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    AAA: Wild Swings in Gas Prices Are Coming

    Summer national average could see 10-cent increase.

    WASHINGTON, D.C. — Current prices at the gas pump are likely to give consumers shock in a good way, but the "Christmas in July" is likely to be short-lived, as AAA forecasts that the summer national gas price average will increase by at least 10 cents.

    The summer national average also has the strong potential to top this year's highest national average gas price of $2.42, which was recorded in March, AAA said. The low for 2017, $2.23 per gallon, was recorded in June, a time when consumers typically see gas prices soar.

    "In spite of industry predictions to the contrary, gas prices this summer are cheaper than at the beginning of the year. However the next few weeks will paint a different picture," said Jeanette Casselano, AAA spokesperson. "Gas prices will move north of $2.32 as early as next week and continue to increase until Labor Day when they'll start to dip."

    This anticipated volatility is due to refiners continuing to run record level of crude oil, which is creating high levels of gasoline and diesel. Additionally, the summer driving season's strong demand is expected to stay on pace and possibly even set a new record high between now and Labor Day.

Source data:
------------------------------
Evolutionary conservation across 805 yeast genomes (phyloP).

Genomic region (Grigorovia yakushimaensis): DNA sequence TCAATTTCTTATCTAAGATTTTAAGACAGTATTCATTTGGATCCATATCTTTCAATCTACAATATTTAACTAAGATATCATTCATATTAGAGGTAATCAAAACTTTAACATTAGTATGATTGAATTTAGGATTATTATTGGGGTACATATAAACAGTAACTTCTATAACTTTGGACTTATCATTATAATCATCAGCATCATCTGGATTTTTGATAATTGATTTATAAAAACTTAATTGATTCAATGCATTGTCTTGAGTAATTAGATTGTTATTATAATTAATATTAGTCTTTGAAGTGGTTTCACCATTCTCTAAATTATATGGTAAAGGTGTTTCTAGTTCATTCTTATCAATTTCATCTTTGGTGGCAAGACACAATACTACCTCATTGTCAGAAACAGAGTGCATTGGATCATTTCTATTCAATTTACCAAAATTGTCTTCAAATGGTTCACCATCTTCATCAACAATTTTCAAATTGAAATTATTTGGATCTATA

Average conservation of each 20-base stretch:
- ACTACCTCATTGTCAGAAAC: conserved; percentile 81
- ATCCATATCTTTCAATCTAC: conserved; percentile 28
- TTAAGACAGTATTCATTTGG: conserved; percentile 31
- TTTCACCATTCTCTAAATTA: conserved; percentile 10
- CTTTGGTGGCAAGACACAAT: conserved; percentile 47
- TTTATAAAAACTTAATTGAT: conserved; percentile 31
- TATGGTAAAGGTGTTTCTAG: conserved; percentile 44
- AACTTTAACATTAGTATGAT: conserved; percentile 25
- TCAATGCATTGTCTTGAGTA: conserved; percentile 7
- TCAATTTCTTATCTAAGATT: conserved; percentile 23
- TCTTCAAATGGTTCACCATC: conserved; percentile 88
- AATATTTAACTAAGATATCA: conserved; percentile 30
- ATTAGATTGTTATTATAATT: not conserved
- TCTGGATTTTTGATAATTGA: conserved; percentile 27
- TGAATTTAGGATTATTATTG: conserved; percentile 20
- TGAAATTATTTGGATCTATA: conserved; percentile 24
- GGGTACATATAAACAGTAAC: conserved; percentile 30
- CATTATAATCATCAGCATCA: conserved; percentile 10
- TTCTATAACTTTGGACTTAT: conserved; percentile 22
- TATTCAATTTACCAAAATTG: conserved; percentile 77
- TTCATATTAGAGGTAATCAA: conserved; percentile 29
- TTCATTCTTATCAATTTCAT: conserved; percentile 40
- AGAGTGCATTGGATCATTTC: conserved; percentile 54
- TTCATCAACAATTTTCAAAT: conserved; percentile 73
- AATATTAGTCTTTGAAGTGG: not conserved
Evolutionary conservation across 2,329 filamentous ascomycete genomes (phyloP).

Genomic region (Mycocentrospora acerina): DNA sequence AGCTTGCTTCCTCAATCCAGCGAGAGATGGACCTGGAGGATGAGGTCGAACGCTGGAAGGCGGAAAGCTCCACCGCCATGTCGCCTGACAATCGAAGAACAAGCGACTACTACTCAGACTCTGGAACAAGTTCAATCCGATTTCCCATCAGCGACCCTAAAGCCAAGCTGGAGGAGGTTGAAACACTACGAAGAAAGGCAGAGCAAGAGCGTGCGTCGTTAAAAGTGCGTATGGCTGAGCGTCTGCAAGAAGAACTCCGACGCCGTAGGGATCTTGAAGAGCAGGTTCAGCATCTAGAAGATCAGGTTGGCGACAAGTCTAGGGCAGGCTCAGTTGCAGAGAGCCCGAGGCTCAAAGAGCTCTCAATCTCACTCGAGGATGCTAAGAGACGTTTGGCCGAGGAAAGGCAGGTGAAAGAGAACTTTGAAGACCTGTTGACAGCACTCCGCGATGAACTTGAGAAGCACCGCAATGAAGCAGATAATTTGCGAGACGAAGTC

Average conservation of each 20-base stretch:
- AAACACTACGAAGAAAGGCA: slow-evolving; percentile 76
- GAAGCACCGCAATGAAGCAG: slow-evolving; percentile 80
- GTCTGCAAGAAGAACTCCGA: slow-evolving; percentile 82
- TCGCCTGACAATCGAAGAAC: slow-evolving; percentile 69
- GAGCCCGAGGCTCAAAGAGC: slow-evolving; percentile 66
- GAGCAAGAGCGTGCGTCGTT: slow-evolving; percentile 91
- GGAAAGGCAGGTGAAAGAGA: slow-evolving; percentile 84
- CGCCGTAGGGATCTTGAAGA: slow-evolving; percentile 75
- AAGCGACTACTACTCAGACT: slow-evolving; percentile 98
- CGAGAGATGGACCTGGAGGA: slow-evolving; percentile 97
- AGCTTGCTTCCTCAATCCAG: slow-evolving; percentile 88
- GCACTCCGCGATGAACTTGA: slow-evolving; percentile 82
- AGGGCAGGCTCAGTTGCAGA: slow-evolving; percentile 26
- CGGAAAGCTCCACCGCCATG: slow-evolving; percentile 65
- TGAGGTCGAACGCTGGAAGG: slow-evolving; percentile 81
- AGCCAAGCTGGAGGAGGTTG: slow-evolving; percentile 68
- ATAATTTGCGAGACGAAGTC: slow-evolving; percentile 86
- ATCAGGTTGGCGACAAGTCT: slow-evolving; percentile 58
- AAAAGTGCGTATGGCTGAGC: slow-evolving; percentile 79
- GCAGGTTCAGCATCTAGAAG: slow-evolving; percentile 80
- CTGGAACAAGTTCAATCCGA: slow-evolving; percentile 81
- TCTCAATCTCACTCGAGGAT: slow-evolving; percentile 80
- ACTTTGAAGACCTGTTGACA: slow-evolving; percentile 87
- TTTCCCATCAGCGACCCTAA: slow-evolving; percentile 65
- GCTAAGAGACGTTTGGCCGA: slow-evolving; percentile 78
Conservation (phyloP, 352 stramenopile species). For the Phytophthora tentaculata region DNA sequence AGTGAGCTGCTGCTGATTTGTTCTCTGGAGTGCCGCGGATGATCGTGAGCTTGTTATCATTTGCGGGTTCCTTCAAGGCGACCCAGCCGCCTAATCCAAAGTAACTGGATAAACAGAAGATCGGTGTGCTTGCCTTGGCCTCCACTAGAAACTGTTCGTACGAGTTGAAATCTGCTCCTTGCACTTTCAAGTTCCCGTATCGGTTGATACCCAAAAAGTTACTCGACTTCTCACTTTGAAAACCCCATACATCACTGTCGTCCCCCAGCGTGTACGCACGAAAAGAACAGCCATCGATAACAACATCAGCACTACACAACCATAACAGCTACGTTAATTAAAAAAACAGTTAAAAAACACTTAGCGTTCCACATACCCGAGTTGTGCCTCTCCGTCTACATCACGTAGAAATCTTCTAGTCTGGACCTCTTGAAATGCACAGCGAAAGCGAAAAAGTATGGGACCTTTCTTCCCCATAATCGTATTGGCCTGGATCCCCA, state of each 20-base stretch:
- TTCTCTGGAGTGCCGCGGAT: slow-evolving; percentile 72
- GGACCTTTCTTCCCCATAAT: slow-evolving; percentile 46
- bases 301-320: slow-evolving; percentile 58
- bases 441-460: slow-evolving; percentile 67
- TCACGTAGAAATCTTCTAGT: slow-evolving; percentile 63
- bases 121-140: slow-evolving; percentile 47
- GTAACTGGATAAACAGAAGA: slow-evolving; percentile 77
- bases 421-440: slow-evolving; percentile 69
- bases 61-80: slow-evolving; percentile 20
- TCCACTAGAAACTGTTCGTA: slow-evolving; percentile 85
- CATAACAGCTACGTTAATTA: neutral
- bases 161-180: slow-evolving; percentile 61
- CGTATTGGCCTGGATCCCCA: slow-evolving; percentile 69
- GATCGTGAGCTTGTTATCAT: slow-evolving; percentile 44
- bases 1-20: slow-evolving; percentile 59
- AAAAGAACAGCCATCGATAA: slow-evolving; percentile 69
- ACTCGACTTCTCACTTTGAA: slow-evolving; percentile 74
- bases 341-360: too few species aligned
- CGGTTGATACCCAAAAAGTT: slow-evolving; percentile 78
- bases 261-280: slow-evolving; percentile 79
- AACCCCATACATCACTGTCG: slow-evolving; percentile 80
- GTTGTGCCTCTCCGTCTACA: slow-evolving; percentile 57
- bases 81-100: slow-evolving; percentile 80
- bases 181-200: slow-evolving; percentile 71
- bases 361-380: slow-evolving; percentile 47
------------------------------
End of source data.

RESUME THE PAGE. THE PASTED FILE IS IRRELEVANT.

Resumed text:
The current national average gas price is $2.28, which is one cent less than one month and nine cents more than one year ago. Drivers can find gas for $2.25 or less at 57 percent of gas stations across the United States.

    Forty percent or more of gas stations in nine states are selling a gallon of unleaded gas for $2 or less: South Carolina, Tennessee, Arkansas, Louisiana, Mississippi, Alabama, Oklahoma, Texas and Virginia. Just 2 percent of all gas stations in the U.S. are selling gas for $3 or more.

    Along with crude oil prices, rig count and growth in production, factors that AAA pinpointed as contributors to potential price increases include U.S. crude and gasoline exports, and hurricane season. According to the National Oceanic and Atmospheric Administration, there is a 45 percent chance of an "above-normal season," which means there is a strong likelihood that hurricane activity will influence gasoline prices this fall.

    In its fall forecast, AAA predicted that brisk summer driving season demand should give away to consumption that may be flat or fall short of fall and winter 2016 levels. Consumers can expect the average gas prices for the second half of 2017 to be under $2.25 per gallon, less than the $2.32 average from the first half of the year. It is very likely that more than 40 percent of drivers will be able to find gas for less than $2 per gallon at some point in the second half of 2017.

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